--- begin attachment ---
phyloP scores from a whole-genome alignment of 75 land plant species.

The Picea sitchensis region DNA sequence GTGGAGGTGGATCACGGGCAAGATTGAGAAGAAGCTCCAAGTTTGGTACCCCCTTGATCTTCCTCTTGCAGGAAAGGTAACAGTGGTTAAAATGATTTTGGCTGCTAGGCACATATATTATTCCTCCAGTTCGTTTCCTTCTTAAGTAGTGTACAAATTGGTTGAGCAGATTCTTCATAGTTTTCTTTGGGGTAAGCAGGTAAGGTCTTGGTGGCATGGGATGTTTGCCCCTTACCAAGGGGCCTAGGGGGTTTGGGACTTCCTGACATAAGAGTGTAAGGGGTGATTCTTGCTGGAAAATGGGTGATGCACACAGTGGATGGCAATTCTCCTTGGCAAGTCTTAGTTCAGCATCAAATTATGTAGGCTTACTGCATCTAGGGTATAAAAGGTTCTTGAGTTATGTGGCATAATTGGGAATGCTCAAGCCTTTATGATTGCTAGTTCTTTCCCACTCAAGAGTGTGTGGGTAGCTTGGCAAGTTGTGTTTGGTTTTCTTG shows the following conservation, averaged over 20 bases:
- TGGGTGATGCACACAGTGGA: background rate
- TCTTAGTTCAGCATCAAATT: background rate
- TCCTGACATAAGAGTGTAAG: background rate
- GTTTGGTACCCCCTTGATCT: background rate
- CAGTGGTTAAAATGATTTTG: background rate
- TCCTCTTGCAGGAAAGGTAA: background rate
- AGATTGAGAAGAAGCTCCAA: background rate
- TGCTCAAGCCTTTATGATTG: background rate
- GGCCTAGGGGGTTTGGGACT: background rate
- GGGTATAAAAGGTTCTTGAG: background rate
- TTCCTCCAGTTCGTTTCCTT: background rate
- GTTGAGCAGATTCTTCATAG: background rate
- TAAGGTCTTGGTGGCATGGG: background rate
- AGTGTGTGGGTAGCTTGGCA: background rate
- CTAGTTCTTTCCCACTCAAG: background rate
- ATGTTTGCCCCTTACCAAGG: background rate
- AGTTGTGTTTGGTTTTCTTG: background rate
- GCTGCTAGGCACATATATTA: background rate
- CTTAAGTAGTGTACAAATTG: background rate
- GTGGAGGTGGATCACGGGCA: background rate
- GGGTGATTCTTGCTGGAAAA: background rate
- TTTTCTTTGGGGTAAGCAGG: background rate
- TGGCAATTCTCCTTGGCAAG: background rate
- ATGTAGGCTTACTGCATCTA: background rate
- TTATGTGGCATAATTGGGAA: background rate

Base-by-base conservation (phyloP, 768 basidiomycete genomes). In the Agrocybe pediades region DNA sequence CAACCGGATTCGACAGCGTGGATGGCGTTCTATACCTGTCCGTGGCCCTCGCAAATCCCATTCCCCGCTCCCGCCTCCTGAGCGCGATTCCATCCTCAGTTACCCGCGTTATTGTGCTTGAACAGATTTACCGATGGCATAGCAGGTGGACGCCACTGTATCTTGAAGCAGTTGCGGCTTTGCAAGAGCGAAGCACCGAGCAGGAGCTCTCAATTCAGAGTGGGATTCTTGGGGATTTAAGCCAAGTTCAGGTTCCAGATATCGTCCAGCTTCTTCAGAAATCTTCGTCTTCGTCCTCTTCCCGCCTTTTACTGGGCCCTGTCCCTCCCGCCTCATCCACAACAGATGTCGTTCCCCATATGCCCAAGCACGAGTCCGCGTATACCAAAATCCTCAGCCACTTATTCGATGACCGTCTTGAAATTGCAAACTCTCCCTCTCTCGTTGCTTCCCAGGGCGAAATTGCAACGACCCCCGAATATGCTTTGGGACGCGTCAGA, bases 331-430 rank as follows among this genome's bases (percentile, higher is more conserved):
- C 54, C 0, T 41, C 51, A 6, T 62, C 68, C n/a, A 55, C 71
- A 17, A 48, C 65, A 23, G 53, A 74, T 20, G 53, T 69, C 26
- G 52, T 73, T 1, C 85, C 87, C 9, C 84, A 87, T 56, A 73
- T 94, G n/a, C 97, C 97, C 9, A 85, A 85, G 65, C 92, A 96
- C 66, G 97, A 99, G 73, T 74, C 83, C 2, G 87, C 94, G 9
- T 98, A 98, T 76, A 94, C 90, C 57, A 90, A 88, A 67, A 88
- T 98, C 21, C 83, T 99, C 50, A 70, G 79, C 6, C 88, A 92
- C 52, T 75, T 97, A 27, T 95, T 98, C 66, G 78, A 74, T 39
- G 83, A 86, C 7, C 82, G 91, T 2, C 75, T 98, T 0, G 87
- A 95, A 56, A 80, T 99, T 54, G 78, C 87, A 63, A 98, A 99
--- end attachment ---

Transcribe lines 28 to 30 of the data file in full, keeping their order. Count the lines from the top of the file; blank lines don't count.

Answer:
Base-by-base conservation (phyloP, 768 basidiomycete genomes). In the Agrocybe pediades region DNA sequence CAACCGGATTCGACAGCGTGGATGGCGTTCTATACCTGTCCGTGGCCCTCGCAAATCCCATTCCCCGCTCCCGCCTCCTGAGCGCGATTCCATCCTCAGTTACCCGCGTTATTGTGCTTGAACAGATTTACCGATGGCATAGCAGGTGGACGCCACTGTATCTTGAAGCAGTTGCGGCTTTGCAAGAGCGAAGCACCGAGCAGGAGCTCTCAATTCAGAGTGGGATTCTTGGGGATTTAAGCCAAGTTCAGGTTCCAGATATCGTCCAGCTTCTTCAGAAATCTTCGTCTTCGTCCTCTTCCCGCCTTTTACTGGGCCCTGTCCCTCCCGCCTCATCCACAACAGATGTCGTTCCCCATATGCCCAAGCACGAGTCCGCGTATACCAAAATCCTCAGCCACTTATTCGATGACCGTCTTGAAATTGCAAACTCTCCCTCTCTCGTTGCTTCCCAGGGCGAAATTGCAACGACCCCCGAATATGCTTTGGGACGCGTCAGA, bases 331-430 rank as follows among this genome's bases (percentile, higher is more conserved):
- C 54, C 0, T 41, C 51, A 6, T 62, C 68, C n/a, A 55, C 71
- A 17, A 48, C 65, A 23, G 53, A 74, T 20, G 53, T 69, C 26